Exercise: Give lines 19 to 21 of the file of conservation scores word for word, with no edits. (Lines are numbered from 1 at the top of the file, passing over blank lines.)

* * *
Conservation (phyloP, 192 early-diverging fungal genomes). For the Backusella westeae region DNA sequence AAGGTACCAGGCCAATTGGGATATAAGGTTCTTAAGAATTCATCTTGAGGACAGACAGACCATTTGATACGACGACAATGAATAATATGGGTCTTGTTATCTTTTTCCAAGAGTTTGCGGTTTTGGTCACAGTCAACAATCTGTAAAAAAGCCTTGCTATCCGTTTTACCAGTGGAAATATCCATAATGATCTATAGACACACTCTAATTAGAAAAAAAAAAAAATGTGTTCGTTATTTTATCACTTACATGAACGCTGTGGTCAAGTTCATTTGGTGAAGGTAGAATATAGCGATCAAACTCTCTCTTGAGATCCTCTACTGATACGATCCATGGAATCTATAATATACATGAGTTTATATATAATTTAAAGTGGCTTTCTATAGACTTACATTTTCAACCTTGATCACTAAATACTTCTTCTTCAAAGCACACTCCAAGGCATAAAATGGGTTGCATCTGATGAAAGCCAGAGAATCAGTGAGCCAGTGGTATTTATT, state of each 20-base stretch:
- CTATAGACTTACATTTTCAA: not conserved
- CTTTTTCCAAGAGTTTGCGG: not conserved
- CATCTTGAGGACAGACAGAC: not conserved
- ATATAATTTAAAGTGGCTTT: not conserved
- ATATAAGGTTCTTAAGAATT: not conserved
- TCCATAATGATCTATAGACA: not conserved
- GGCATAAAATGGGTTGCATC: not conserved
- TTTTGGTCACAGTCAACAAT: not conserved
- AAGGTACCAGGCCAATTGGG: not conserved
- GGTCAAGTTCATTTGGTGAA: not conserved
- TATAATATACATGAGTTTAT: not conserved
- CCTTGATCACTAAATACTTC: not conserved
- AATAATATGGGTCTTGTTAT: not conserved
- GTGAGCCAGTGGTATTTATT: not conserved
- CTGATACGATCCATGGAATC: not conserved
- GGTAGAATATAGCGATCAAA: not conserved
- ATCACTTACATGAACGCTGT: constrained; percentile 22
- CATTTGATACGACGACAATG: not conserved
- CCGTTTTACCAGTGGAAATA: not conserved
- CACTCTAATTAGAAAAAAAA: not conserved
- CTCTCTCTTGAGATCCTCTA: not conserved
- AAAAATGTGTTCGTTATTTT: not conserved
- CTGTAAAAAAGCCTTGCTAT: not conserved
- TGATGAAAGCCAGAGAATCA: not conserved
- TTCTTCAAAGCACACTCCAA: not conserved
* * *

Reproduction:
- CATTTGATACGACGACAATG: not conserved
- CCGTTTTACCAGTGGAAATA: not conserved
- CACTCTAATTAGAAAAAAAA: not conserved